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9447Navigating future for road charges (article on Galileo) + RAIL!

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  • Todd Edelman
    Dec 29, 2005
      To Carfree Cities list and friends:

      From BBC:

      Navigating future for road charges

      This week, the first test satellite in Europe's 3.4bn-euro (£2.3bn; $4bn) Galileo satellite-navigation system blasted off on a Soyuz rocket from Baikonur Cosmodrome in Kazakhstan.
      Another excerpt: "In Brussels, we have the same transport situation as we have in London. In Germany, it is the same situation," lamented Mr Marchlewski. "Galileo will not reduce congestion directly, but it can be used for a more intelligent distribution of vehicles.
      Full article at:


      Libertarians dont like the "control" part of this but the concept of being anonymous while driving a car around and around and around I think contradicts the idea that "driving is a privelege, not a right". It is chaos.

      This article DOESNT mention that Galileo will also give the railways some huge benefits. Please see: <http://ertms.uic.asso.fr/research.html>

      Trains are big, noisy (but individually getting quieter), and use energy (but far less than other forms of motorised transport), and occasionally kill people at level crossings, rarely kill people riding in them (even in India, compared to the roads) but one thing I like best (in part as a pedestrian and cyclist) is that the rails tell you where the vehicle using them is going to be, and I think this more than makes up for any danger caused by Bikewheel+Rail Negative Interfacing (BRNI). In 25 years of bike riding, 17 of those in cities with trams - I have only fallen twice on tram or train tracks, and the latter - a siding in San Francisco - were just by coincidence removed the next day. BUT of course now trucks are there which makes things worse.

      So, my point is that ERTMS - and I hope you like this metaphor - "crosses" the tracks perpendicularly. That is, ERTMS - with Galileo - is perhaps the other bookend in the precise "knowwhereitisgoing" advantage of rails. I hope this makes sense. The earlier signalling and communication systems for railways certainly provided advantages but so much as ERTMS + Galileo. New rail guidance systems work better than "autopilot" on airplanes and there is simply no way that road traffic can ever match the benefits that metro systems all over the world can provide with their new safety and control systems, which also lets them become "driverless". Thats right, folks, 1500 people at a time, with 60 second intervals, but no driver, shooting through the underground at 80kph!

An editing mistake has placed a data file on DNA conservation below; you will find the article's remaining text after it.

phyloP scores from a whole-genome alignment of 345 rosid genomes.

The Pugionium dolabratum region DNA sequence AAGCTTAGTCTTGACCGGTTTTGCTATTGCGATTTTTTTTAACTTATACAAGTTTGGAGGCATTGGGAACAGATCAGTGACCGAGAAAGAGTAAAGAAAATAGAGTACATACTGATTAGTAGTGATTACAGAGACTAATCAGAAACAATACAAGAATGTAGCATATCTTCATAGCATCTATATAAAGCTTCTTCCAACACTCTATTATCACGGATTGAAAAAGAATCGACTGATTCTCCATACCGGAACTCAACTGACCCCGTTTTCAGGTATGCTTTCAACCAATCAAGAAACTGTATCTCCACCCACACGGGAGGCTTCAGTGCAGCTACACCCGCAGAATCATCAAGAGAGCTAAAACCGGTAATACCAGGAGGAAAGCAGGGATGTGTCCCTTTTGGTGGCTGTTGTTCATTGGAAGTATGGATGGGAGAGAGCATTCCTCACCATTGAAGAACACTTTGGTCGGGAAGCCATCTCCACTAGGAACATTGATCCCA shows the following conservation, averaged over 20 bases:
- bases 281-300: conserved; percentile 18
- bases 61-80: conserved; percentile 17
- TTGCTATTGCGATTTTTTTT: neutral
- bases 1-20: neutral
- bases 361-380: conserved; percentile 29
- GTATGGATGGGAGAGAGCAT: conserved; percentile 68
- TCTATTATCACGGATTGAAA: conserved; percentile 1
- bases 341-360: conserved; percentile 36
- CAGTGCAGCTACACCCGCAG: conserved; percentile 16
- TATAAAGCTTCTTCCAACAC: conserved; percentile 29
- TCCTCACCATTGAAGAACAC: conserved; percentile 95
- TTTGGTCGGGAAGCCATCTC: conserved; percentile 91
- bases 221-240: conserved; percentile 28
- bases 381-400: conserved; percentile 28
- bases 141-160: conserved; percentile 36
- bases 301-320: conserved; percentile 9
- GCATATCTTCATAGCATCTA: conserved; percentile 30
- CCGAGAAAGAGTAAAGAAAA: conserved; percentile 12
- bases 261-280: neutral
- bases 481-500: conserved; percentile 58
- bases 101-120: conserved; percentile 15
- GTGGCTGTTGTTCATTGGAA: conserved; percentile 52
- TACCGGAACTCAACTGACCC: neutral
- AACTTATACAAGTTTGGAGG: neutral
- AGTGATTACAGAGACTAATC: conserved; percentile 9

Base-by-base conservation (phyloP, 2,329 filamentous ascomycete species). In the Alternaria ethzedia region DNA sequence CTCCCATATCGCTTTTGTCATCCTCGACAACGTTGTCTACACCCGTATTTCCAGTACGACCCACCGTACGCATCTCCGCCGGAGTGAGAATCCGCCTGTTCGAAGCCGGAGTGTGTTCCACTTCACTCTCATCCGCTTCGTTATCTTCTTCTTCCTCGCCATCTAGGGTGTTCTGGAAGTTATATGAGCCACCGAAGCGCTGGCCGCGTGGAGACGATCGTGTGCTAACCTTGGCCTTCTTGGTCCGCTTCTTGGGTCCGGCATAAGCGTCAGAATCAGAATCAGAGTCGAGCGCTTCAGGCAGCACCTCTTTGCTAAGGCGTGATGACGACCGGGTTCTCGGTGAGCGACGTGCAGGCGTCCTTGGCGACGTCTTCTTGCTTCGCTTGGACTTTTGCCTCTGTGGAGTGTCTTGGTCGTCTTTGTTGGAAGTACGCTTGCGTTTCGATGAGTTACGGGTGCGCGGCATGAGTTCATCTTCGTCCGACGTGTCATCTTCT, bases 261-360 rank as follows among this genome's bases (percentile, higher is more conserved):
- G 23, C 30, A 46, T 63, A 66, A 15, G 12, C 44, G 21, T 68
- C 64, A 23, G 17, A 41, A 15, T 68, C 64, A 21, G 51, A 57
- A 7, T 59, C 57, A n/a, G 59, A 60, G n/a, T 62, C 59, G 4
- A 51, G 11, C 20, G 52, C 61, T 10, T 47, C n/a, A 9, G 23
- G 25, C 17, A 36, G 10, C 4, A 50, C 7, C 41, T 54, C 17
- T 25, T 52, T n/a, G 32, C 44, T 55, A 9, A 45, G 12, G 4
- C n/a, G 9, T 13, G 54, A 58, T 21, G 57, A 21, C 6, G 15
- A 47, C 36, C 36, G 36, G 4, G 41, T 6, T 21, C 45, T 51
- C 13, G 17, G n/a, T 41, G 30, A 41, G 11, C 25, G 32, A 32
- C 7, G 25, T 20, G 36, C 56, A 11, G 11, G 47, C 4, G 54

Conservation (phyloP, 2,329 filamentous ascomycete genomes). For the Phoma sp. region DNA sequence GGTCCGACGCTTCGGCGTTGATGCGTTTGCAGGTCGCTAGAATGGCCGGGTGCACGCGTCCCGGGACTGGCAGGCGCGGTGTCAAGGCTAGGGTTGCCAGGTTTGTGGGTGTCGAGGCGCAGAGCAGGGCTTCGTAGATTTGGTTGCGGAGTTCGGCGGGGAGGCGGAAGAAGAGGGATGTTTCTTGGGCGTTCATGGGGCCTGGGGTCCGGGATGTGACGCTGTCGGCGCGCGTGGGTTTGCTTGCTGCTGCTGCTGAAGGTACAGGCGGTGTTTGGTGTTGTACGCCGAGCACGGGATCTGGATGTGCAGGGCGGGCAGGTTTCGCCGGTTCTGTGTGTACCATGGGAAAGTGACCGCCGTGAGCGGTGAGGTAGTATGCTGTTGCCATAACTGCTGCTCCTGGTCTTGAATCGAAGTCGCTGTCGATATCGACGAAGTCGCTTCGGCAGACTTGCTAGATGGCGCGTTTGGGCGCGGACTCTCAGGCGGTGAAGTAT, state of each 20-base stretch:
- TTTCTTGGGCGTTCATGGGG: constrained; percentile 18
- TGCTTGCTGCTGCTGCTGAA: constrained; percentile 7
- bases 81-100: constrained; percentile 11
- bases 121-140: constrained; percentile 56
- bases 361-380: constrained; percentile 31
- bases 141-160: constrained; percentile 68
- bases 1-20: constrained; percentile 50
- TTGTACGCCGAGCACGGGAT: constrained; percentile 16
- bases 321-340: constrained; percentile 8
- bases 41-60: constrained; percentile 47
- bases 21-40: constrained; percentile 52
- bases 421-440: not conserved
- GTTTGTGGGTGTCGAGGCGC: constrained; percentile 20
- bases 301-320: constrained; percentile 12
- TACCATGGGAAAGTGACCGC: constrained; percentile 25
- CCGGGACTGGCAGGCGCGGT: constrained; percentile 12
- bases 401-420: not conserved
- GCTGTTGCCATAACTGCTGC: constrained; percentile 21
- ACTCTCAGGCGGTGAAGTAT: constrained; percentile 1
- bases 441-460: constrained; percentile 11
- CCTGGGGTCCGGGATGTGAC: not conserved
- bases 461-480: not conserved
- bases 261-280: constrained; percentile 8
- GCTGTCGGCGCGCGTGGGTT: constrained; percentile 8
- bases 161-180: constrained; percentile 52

Road transport does not - by its very design - have the advantage of the rails: Lanes on roads are guides... NOT dictators! Huge and not so huge pieces of machinery hurtling around at high speed (100 kph tops for lorries and coaches, generally 130kph for cars, up to about 140 kph for freight trains and 350kph for passenger trains) need something to tell them exactly what to do.

      The train driver interface of ERTMS tells drivers (and HQ, etc) where they are, what is ahead, but the system can also stop a train if necessary. So, the " tracks are crossed", and now these two and more dimensions of movement if you like (where to go, spacing, velocity) - are dealt with better than ever.

      With ERTMS and Galileo the inherent advantage of the railways in relation to safety and organisation of vehicles, is, perhaps, completed to a large extent. Or at least takes a huge, regulated leap forward. It will take some time to fully implement, however, and in the meantime - in day-to-day practice and in preparation for that time - we need to make sure that all of our mobility - us and what we consume - is necessary.

      But dont worry... because your feet know where to go on their own!

      Happy New Year!
      - Todd Edelman, Green Idea Factory

      Play Santa's Celebrity Xmas Party, an exclusive game from Yahoo!

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